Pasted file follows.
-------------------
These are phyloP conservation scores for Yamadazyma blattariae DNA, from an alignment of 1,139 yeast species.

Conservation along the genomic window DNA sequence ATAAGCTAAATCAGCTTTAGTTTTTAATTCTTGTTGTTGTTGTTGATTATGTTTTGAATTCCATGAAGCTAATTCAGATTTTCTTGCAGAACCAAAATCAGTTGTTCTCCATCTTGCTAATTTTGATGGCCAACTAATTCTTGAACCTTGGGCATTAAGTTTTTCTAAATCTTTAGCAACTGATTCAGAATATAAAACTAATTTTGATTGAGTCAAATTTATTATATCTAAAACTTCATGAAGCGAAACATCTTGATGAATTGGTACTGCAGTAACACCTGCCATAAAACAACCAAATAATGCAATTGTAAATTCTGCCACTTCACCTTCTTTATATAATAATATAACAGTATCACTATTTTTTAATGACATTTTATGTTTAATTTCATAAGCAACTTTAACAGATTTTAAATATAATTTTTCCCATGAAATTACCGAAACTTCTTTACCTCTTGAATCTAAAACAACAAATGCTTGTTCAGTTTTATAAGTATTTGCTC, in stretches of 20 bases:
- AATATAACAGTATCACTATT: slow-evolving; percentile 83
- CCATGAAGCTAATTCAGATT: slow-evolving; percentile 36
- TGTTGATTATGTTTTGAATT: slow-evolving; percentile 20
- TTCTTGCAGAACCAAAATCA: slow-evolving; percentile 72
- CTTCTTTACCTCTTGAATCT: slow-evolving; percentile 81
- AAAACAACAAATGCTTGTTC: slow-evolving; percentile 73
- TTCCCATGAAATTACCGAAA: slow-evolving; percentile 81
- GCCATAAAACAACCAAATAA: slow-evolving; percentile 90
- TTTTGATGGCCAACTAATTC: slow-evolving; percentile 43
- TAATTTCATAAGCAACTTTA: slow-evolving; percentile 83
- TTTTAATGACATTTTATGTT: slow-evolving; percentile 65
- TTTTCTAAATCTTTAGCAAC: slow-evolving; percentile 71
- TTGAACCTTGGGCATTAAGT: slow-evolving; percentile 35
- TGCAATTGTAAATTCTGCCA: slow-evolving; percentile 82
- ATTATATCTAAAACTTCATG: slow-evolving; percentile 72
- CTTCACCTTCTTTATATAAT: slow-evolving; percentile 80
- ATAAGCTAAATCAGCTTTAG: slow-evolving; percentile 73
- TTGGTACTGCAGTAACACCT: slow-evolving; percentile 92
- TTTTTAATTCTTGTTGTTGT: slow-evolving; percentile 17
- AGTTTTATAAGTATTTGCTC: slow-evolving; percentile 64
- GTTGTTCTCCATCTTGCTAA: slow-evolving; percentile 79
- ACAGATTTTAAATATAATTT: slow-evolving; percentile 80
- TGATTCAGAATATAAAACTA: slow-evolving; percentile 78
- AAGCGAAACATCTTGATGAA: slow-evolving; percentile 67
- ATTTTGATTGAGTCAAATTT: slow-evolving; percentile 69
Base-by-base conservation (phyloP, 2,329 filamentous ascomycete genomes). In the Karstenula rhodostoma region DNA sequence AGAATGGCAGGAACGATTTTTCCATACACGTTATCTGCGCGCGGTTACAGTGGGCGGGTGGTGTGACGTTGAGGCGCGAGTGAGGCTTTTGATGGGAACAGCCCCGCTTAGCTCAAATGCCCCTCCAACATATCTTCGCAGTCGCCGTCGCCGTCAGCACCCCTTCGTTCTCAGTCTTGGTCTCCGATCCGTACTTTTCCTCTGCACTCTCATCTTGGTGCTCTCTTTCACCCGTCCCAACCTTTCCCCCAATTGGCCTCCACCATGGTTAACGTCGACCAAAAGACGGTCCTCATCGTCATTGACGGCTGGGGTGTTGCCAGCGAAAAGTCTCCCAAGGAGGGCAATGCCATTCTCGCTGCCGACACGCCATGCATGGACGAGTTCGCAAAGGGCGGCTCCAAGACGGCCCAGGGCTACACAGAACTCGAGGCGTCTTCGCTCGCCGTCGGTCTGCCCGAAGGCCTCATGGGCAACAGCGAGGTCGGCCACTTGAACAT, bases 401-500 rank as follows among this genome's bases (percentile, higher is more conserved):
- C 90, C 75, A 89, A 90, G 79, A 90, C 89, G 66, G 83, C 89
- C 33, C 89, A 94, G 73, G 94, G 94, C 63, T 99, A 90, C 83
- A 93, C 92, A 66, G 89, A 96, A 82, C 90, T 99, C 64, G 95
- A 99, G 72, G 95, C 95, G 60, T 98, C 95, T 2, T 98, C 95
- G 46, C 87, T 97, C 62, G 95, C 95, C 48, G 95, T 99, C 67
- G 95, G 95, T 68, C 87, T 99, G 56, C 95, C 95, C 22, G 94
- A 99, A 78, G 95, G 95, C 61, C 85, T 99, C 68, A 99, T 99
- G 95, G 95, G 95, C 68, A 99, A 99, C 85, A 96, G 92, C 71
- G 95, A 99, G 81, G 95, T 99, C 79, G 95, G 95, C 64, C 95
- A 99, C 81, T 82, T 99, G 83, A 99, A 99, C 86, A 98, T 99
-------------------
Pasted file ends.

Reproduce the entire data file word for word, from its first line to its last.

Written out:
These are phyloP conservation scores for Yamadazyma blattariae DNA, from an alignment of 1,139 yeast species.

Conservation along the genomic window DNA sequence ATAAGCTAAATCAGCTTTAGTTTTTAATTCTTGTTGTTGTTGTTGATTATGTTTTGAATTCCATGAAGCTAATTCAGATTTTCTTGCAGAACCAAAATCAGTTGTTCTCCATCTTGCTAATTTTGATGGCCAACTAATTCTTGAACCTTGGGCATTAAGTTTTTCTAAATCTTTAGCAACTGATTCAGAATATAAAACTAATTTTGATTGAGTCAAATTTATTATATCTAAAACTTCATGAAGCGAAACATCTTGATGAATTGGTACTGCAGTAACACCTGCCATAAAACAACCAAATAATGCAATTGTAAATTCTGCCACTTCACCTTCTTTATATAATAATATAACAGTATCACTATTTTTTAATGACATTTTATGTTTAATTTCATAAGCAACTTTAACAGATTTTAAATATAATTTTTCCCATGAAATTACCGAAACTTCTTTACCTCTTGAATCTAAAACAACAAATGCTTGTTCAGTTTTATAAGTATTTGCTC, in stretches of 20 bases:
- AATATAACAGTATCACTATT: slow-evolving; percentile 83
- CCATGAAGCTAATTCAGATT: slow-evolving; percentile 36
- TGTTGATTATGTTTTGAATT: slow-evolving; percentile 20
- TTCTTGCAGAACCAAAATCA: slow-evolving; percentile 72
- CTTCTTTACCTCTTGAATCT: slow-evolving; percentile 81
- AAAACAACAAATGCTTGTTC: slow-evolving; percentile 73
- TTCCCATGAAATTACCGAAA: slow-evolving; percentile 81
- GCCATAAAACAACCAAATAA: slow-evolving; percentile 90
- TTTTGATGGCCAACTAATTC: slow-evolving; percentile 43
- TAATTTCATAAGCAACTTTA: slow-evolving; percentile 83
- TTTTAATGACATTTTATGTT: slow-evolving; percentile 65
- TTTTCTAAATCTTTAGCAAC: slow-evolving; percentile 71
- TTGAACCTTGGGCATTAAGT: slow-evolving; percentile 35
- TGCAATTGTAAATTCTGCCA: slow-evolving; percentile 82
- ATTATATCTAAAACTTCATG: slow-evolving; percentile 72
- CTTCACCTTCTTTATATAAT: slow-evolving; percentile 80
- ATAAGCTAAATCAGCTTTAG: slow-evolving; percentile 73
- TTGGTACTGCAGTAACACCT: slow-evolving; percentile 92
- TTTTTAATTCTTGTTGTTGT: slow-evolving; percentile 17
- AGTTTTATAAGTATTTGCTC: slow-evolving; percentile 64
- GTTGTTCTCCATCTTGCTAA: slow-evolving; percentile 79
- ACAGATTTTAAATATAATTT: slow-evolving; percentile 80
- TGATTCAGAATATAAAACTA: slow-evolving; percentile 78
- AAGCGAAACATCTTGATGAA: slow-evolving; percentile 67
- ATTTTGATTGAGTCAAATTT: slow-evolving; percentile 69
Base-by-base conservation (phyloP, 2,329 filamentous ascomycete genomes). In the Karstenula rhodostoma region DNA sequence AGAATGGCAGGAACGATTTTTCCATACACGTTATCTGCGCGCGGTTACAGTGGGCGGGTGGTGTGACGTTGAGGCGCGAGTGAGGCTTTTGATGGGAACAGCCCCGCTTAGCTCAAATGCCCCTCCAACATATCTTCGCAGTCGCCGTCGCCGTCAGCACCCCTTCGTTCTCAGTCTTGGTCTCCGATCCGTACTTTTCCTCTGCACTCTCATCTTGGTGCTCTCTTTCACCCGTCCCAACCTTTCCCCCAATTGGCCTCCACCATGGTTAACGTCGACCAAAAGACGGTCCTCATCGTCATTGACGGCTGGGGTGTTGCCAGCGAAAAGTCTCCCAAGGAGGGCAATGCCATTCTCGCTGCCGACACGCCATGCATGGACGAGTTCGCAAAGGGCGGCTCCAAGACGGCCCAGGGCTACACAGAACTCGAGGCGTCTTCGCTCGCCGTCGGTCTGCCCGAAGGCCTCATGGGCAACAGCGAGGTCGGCCACTTGAACAT, bases 401-500 rank as follows among this genome's bases (percentile, higher is more conserved):
- C 90, C 75, A 89, A 90, G 79, A 90, C 89, G 66, G 83, C 89
- C 33, C 89, A 94, G 73, G 94, G 94, C 63, T 99, A 90, C 83
- A 93, C 92, A 66, G 89, A 96, A 82, C 90, T 99, C 64, G 95
- A 99, G 72, G 95, C 95, G 60, T 98, C 95, T 2, T 98, C 95
- G 46, C 87, T 97, C 62, G 95, C 95, C 48, G 95, T 99, C 67
- G 95, G 95, T 68, C 87, T 99, G 56, C 95, C 95, C 22, G 94
- A 99, A 78, G 95, G 95, C 61, C 85, T 99, C 68, A 99, T 99
- G 95, G 95, G 95, C 68, A 99, A 99, C 85, A 96, G 92, C 71
- G 95, A 99, G 81, G 95, T 99, C 79, G 95, G 95, C 64, C 95
- A 99, C 81, T 82, T 99, G 83, A 99, A 99, C 86, A 98, T 99